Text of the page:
achieve America’s goals. Allies do not want to feel inferior, they want to feel valued.

• America’s credibility, especially with foreign publics, depends on its ability to be trusted. Why would
anyone trust a partner that continuously reneges on its international agreements or abandons its allies?

• An inability to win—U.S. military conflicts rarely result in a declarable victory, coupled with an inability
to win the peace. This shows lack of strategic foresight and emboldens undeterred adversaries.

• The American system of government, a model of representative democracy, may not be living up to the
promise, as demonstrated by the 35 day shut down beginning in December 2018. After witnessing this
abject failure, why would a foreign citizen wish to emulate the American way?

• The United States is failing to uphold its own values at home and overseas. 24-hour news coverage and
social media allow people around the world to witness America’s internal flaws with little filter. The U.S.
is neither the happiest nor freest nation on Earth, despite the inclusion of these words in its founding
documents. Values like freedom of the press are under direct assault by a White House hostile to critical
media. The very premise of a free press is fundamentally dependent on its ability to be critical when
questioning the government. The current rhetoric sets a poor example.

A New American Message Comes in the Form of Action

America’s message is largely defined by its actions and how it behaves, not solely by words and rhetoric. A new
American message comes in the form of doing, rather than saying. It has not been setting an example consistent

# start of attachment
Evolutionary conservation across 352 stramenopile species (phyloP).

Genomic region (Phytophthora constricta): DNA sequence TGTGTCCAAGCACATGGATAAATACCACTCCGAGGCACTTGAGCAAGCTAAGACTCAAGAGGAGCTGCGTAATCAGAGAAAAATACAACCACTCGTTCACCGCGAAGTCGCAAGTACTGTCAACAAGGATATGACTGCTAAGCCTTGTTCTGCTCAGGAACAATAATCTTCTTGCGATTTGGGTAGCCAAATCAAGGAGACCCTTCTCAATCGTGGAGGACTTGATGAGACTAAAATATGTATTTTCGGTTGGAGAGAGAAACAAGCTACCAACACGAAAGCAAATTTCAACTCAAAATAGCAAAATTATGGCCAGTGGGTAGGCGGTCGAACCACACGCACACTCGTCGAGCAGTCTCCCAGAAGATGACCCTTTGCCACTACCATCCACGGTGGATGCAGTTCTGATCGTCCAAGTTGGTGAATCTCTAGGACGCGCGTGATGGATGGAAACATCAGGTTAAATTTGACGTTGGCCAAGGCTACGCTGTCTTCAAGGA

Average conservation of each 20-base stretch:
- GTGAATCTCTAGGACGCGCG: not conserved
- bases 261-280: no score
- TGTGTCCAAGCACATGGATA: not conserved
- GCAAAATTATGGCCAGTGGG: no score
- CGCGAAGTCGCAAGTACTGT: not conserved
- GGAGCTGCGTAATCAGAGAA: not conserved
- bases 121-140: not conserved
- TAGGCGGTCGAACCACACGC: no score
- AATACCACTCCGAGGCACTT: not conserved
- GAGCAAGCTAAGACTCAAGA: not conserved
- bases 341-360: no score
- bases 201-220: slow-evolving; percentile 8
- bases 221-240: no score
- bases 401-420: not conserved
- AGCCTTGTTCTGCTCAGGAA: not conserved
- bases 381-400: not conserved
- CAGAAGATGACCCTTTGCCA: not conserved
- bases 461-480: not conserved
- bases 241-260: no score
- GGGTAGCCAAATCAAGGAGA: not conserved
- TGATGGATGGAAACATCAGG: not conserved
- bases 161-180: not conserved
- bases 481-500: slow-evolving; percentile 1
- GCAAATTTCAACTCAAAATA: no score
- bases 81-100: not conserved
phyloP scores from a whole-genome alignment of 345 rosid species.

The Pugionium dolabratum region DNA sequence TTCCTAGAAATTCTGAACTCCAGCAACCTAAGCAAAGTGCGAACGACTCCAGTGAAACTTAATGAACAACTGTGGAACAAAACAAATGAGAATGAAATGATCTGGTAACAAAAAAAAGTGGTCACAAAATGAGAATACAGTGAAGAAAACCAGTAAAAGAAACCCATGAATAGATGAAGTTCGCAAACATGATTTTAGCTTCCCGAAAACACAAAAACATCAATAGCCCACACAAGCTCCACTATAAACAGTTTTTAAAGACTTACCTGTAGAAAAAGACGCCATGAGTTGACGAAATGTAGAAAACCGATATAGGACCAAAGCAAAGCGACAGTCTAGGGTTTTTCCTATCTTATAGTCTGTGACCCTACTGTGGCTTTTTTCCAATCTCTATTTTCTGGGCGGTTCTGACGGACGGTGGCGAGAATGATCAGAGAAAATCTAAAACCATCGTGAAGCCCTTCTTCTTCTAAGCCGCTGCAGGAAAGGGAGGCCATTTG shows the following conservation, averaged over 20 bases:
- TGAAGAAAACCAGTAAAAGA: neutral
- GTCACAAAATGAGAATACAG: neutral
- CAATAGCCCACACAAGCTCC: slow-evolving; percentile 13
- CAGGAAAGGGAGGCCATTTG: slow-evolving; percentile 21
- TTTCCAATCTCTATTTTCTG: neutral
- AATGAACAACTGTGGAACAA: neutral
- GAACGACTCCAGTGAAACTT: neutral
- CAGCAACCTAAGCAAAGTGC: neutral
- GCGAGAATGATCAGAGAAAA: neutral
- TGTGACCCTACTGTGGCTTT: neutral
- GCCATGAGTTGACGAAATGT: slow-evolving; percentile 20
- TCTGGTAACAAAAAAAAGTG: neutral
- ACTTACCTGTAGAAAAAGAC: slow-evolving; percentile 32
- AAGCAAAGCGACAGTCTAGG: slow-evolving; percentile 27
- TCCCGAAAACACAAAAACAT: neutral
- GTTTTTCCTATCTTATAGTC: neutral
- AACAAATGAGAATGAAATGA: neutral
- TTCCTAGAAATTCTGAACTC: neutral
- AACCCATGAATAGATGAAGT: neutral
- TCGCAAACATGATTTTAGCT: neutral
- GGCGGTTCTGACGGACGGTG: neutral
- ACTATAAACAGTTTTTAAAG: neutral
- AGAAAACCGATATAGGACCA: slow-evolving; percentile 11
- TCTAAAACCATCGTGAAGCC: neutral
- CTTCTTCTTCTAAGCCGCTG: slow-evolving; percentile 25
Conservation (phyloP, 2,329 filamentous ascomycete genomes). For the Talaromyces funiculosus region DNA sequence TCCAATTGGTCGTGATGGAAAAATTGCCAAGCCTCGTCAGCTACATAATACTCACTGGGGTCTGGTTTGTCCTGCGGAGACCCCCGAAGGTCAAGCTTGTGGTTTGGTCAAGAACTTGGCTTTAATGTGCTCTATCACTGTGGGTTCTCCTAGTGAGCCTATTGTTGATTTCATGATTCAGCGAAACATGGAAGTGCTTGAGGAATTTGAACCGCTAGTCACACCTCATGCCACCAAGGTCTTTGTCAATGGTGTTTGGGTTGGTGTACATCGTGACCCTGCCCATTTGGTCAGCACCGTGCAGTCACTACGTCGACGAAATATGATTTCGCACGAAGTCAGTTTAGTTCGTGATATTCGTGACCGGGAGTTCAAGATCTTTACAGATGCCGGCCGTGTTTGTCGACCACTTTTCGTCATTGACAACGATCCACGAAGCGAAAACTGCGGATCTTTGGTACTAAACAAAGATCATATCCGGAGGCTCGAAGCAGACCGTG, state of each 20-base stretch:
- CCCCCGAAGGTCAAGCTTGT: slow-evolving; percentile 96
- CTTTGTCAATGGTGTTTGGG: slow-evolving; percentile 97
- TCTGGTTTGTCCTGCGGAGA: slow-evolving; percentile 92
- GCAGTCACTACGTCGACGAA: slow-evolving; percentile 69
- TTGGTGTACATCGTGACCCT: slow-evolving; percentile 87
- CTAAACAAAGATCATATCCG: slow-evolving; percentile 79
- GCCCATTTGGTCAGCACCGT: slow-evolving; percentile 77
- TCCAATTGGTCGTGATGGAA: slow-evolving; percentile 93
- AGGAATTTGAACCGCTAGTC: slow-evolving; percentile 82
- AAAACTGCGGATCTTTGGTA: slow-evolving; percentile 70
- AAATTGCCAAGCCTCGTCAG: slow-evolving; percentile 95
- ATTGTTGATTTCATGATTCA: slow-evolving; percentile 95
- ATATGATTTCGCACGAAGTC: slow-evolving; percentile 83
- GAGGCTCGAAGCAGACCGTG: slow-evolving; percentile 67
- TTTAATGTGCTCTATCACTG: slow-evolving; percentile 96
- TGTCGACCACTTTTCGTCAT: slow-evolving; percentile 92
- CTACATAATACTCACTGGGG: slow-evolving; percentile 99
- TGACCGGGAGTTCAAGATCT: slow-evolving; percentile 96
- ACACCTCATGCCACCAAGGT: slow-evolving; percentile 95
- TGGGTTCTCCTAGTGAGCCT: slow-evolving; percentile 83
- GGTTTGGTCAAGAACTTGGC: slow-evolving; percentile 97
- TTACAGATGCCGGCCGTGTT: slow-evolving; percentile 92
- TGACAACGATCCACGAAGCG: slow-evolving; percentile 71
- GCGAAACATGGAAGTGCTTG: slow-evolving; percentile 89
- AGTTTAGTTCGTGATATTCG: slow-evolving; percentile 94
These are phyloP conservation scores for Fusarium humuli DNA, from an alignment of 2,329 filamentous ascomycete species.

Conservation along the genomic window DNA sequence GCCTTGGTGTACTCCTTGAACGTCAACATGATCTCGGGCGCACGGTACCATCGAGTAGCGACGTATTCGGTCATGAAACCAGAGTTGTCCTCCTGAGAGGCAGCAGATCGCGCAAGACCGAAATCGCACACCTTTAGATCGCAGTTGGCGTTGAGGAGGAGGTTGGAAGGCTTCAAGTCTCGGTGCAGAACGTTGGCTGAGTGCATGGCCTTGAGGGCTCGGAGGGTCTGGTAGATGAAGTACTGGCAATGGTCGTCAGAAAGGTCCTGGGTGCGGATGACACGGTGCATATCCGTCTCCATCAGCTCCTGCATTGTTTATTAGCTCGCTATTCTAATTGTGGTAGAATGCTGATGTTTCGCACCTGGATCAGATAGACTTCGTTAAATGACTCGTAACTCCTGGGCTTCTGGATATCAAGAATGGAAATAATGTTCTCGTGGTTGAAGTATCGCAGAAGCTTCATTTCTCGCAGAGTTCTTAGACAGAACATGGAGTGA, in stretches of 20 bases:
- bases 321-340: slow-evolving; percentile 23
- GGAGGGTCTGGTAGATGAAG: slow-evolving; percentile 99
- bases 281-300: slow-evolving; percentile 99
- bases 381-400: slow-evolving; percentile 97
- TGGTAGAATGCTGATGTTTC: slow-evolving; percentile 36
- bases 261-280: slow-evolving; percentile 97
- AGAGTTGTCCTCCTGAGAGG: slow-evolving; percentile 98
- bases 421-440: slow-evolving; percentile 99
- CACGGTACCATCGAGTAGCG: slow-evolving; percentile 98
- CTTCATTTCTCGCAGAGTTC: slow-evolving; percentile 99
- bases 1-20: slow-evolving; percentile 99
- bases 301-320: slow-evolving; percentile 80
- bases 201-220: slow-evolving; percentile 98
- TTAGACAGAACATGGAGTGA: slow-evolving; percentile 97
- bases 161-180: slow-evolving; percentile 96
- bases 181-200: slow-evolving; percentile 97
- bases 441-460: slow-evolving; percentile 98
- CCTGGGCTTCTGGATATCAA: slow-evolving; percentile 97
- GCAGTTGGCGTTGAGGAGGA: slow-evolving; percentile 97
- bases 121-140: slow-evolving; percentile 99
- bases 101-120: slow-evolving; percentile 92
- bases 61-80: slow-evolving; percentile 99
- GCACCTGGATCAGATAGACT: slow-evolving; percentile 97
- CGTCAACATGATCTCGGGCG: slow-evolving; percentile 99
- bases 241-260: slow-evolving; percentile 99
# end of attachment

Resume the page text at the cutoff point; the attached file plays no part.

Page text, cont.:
with its ideals. Below are the behaviors that should outline a more effective American message to the world.

Close the Say-Do Gap

Closing the say-do gap is about matching rhetoric and action. The say-do gap in American policy provides a
convenient point from which Russia and other actors can cleave greater divisions and separate the United States
from those who might otherwise be inclined to support its policies overseas. It also provides a point of attack
for propaganda arguments like “whataboutism.” To rectify this, the U.S. will have to work harder to uphold its
principles at home and abroad and do a great deal of introspection to ensure it is doing so. This will likely mean
setting consistent policies about how it deals with autocratic regimes. A government body insulated from political
pressure may need to be created to demonstrate seriousness about finding inconsistencies in rhetoric and policy.

Engage in Active Listening as a Stated Policy

The purpose of listening is to better inform the policy process. It’s critically important to understand why people
feel the way they do about the U.S. or its policies, particularly when the cooperation of other countries is so-often
necessary to achieve America’s objectives in the modern world. Actively listening demonstrates to target audiences
overseas that the relationship isn’t one-way and shows them that they are valued and respected by the United
States. While listening can help craft a tailored message to an audience, its primary utility is in providing the U.S.